Miguel Cotto (40-4, 33 KO’s) will defend his WBC World middleweight title on November 21st against Saul ‘Canelo’ Alvarez (45-1-1, 32 KO’s) at the Mandalay Bay Hotel & Casino in Las Vegas, Nevada.
This firmly qualifies as a ‘super fight’ with the longstanding Puerto Rican star attempting to fend off the challenge of the young Mexican, who has risen to the same level of repute and hopes to achieve similar longevity.
The wait for the official announcement took longer than expected but now it has finally arrived everyone can start weighing in with their picks and opinions, which is what renowned trainer Joel Diaz did in a recent interview with Fight Hub.
“I love to see that fight, but I just think this is a perfect for Canelo at this moment. I just think youth will take over in that fight.”
With nine years in hand on Cotto and far less punishment banked, Canelo would seem primed to set upon the older man having racked up three impressive wins since his sole career defeat to Floyd Mayweather Jr in 2013.
He decimated Alfredo Angulo and James Kirkland (coming back from over a year of inactivity) on either side of a close -though in my opinion a deserved- decision win over the tricky Cuban southpaw Erislandy Lara en route to this fight, and looks to be in the form of his life.
Cotto on the other hand, is three years removed from a competitive fight.
Since dropping a unanimous decision to Austin Trout in December 2012 Cotto has scored three knockouts over known names, but there are underlying factors that need explaining with each.
He beat Delvin Rodriguez in a comeback outing in his first fight with trainer Freddie Roach and looked sharp in scoring the win with that resurrected left hook of his, but against a level of opponent far inferior to himself.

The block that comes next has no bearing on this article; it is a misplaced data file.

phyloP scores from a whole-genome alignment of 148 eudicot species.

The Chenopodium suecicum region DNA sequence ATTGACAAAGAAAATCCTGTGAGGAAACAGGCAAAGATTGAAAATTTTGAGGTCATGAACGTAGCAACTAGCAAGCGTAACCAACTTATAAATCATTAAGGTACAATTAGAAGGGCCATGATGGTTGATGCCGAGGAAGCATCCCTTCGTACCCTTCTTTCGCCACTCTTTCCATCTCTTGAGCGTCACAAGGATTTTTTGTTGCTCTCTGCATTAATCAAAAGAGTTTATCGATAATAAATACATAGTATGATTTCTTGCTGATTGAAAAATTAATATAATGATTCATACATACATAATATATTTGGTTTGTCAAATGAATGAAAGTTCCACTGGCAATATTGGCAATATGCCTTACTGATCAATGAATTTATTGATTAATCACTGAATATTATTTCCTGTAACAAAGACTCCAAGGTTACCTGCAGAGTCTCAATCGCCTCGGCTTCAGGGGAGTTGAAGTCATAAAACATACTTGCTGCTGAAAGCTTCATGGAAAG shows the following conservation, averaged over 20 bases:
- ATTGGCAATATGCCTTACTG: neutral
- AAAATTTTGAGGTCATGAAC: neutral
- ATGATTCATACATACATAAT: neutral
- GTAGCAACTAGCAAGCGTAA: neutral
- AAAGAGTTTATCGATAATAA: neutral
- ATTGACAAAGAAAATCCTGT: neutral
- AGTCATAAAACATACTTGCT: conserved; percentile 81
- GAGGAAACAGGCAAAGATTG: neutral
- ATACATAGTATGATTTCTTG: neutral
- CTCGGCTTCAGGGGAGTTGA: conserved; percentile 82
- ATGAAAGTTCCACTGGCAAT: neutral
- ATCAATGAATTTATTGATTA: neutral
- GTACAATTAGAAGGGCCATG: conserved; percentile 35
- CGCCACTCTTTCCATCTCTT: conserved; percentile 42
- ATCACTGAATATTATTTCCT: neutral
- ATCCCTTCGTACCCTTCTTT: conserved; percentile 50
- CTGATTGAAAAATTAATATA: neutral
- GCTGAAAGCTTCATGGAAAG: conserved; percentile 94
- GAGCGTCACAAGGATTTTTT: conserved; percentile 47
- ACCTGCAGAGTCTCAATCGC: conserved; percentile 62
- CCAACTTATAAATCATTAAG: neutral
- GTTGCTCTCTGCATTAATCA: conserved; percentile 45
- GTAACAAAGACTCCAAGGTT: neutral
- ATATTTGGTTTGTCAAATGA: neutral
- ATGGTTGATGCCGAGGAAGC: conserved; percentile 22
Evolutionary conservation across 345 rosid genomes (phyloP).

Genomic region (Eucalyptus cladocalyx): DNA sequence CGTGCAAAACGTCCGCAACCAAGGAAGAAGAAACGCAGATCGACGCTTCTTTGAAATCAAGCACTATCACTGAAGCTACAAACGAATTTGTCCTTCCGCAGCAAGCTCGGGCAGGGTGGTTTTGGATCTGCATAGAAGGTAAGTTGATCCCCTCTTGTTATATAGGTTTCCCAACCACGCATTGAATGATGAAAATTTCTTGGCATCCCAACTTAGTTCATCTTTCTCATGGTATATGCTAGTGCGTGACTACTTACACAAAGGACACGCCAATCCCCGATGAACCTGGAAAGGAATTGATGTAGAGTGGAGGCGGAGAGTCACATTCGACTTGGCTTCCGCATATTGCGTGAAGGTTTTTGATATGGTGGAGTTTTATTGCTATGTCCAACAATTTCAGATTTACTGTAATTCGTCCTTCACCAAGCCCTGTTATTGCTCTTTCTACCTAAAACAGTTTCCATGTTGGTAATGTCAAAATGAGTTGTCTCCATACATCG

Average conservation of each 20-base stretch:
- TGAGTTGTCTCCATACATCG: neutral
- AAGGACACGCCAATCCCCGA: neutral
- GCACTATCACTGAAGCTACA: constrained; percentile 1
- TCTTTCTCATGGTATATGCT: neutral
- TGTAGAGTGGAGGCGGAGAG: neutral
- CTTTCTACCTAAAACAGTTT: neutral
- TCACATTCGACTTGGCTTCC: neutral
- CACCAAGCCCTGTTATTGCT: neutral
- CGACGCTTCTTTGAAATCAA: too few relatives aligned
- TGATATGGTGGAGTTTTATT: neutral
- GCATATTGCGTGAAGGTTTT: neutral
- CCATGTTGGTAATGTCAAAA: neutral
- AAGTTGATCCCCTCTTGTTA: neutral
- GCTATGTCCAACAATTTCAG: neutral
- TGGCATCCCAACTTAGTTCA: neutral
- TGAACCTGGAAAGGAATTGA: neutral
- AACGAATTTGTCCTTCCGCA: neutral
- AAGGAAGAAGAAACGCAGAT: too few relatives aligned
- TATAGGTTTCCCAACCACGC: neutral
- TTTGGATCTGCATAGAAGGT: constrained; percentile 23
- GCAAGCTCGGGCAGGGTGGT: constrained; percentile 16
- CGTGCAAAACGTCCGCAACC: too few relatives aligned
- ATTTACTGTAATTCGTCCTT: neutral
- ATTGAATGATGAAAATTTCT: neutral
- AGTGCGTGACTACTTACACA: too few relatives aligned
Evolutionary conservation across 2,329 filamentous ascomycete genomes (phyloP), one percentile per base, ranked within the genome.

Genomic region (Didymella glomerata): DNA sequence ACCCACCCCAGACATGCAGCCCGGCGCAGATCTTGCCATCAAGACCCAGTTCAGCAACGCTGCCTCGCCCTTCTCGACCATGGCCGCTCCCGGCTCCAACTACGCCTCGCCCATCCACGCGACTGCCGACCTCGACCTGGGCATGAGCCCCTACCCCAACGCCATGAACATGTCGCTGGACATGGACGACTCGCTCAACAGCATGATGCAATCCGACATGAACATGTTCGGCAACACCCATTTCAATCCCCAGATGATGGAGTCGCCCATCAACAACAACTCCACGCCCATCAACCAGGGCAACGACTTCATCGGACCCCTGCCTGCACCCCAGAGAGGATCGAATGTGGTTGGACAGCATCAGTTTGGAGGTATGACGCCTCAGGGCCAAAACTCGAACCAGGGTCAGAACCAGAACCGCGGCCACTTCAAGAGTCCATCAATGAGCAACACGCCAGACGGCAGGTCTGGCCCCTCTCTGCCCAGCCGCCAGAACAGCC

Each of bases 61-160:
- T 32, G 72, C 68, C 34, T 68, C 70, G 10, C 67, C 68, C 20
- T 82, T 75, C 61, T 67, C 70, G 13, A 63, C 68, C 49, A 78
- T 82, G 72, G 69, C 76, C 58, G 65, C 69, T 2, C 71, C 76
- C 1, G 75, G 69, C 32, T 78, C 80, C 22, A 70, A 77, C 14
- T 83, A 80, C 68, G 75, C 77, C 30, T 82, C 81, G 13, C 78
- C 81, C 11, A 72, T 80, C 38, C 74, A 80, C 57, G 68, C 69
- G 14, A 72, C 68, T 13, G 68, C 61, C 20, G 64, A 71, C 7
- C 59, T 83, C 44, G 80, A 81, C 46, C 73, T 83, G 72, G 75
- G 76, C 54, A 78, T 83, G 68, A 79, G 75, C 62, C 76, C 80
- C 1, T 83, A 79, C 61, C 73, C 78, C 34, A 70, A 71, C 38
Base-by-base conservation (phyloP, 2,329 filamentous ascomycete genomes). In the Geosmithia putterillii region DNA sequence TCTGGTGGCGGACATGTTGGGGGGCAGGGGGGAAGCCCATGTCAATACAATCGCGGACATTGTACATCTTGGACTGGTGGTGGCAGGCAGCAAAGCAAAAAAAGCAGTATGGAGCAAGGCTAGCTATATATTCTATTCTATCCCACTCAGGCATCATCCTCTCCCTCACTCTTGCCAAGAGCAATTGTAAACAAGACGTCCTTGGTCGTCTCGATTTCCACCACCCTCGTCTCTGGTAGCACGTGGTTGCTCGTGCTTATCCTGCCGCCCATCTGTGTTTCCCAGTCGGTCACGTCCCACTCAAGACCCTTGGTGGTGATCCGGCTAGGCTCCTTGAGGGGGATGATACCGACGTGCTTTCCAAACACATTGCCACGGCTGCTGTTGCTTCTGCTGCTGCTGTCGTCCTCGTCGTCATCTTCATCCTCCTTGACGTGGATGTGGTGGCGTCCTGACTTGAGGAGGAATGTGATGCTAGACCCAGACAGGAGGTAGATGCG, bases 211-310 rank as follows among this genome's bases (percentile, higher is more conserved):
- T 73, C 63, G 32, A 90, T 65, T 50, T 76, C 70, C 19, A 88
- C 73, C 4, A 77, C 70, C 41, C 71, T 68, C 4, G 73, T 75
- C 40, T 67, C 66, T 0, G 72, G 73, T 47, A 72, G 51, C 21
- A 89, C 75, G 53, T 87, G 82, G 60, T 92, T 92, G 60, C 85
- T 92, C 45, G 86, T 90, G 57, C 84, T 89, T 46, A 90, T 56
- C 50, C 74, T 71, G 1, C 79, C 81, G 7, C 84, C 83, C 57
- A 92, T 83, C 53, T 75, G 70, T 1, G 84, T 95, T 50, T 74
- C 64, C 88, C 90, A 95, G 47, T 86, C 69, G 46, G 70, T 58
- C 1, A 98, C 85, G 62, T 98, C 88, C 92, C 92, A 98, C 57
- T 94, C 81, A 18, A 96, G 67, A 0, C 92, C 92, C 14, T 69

A historic win over Sergio Martinez followed, but he became the first Puerto Rican to title in four weight classes against a forty-year-old with two bad knees and hence greatly reduced mobility. When that fact became clear, it was a rather sinister watch.
His most recent knockout win over former two-time champ Daniel Geale in June was marred by the fact that Cotto made the career middleweight suck down to 157 lbs. How much of an effect this had on his performance only Geale can say, but he looked drained at the weigh-in and lethargic in the ring on fight night.
This is a meeting of two men at very different stages of their careers, and Diaz feels it will be an even encounter for the most part. He expects Canelo to pull out the win, though not unscathed.
“It will be a great fight. I know Miguel Cotto will come and put up a fight because he’s strong, but I think Canelo will take a little bit of punishment. But at the end of the day he’ll be victorious.”
“I know it will be a great fight because they both have power in the fist but when it comes to endurance, I think Canelo has more endurance.”
This is an interesting point. Both fighters have completed the 12-round distance numerous times though it is Canelo who has been criticised for flagging in the later rounds, against Mayweather and Lara most notably.
Cotto can probably go the distance at a higher pace but as against Antonio Margarito(who was believed to have loaded gloves), Manny Pacquiao and Mayweather again, he struggles to hold it together once heavy shots begin to land on him. His face swells up badly and he gets cut more often than not after years upon years of taking shots.
He has stayed out of trouble in his last three fights but if Canelo begins to drop in those sickening combinations of his, Cotto could well be in trouble very quickly.